Shelling out nearly $15 to watch a 3-D version of The Great Gatsby may be, in itself, a lesson in economics, but this week's release of the Baz Lurhmann-directed Leonardo DiCaprio star vehicle has brought renewed attention to F. Scott Fitzgerald's American tragedy.
The movie aside, The Great Gatsby has much to teach about economics in general and economic inequality in particular.
Take a look at this graph, or as Alan Krueger—the chairman of the White House Council of Economic Advisers—has dubbed "The Great Gatsby Curve." It was designed by Miles Corak of the University of California at Santa Barbara.
The horizontal axis here represents income inequality (Gini coefficient), while the vertical shows economic mobility—specifically, how much a 1 percent jump in your parent's income affects what you can expect to make.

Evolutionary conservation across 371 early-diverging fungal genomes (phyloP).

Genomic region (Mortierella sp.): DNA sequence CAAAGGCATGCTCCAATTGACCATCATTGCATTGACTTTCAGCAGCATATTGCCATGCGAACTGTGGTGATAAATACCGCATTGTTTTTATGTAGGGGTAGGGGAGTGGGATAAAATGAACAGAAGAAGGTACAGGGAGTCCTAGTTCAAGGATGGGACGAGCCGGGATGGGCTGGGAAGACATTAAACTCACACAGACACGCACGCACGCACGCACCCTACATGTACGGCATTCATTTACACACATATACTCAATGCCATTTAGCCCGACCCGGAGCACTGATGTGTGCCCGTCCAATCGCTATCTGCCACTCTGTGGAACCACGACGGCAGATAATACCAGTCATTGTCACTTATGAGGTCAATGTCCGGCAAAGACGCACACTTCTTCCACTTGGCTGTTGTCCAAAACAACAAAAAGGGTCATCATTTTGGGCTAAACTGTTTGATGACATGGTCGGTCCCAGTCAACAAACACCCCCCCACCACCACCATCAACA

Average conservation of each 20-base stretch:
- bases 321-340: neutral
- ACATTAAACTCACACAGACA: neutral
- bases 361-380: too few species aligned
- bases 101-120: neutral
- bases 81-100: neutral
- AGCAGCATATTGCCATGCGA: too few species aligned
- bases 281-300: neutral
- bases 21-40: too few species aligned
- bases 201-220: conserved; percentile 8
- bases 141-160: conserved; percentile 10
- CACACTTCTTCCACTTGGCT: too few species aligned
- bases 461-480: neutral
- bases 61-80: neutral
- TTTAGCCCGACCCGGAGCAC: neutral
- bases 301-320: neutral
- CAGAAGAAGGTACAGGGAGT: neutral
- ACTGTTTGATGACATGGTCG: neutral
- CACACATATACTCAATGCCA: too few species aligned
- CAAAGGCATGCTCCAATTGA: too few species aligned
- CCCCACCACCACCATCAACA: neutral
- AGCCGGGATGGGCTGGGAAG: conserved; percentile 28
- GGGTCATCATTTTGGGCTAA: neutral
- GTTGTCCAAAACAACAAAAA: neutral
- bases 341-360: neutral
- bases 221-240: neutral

The Gatsby Curve illustrates how a negative relationship between how unequal a country is, and how hard it is to change your social status there.
As Paul Krugman pointed out last year when viewing this chart, "America is both especially unequal and has especially low mobility. But (Krueger) also argues that because we are even more unequal now than we were a generation ago, we should expect even less social mobility going forward."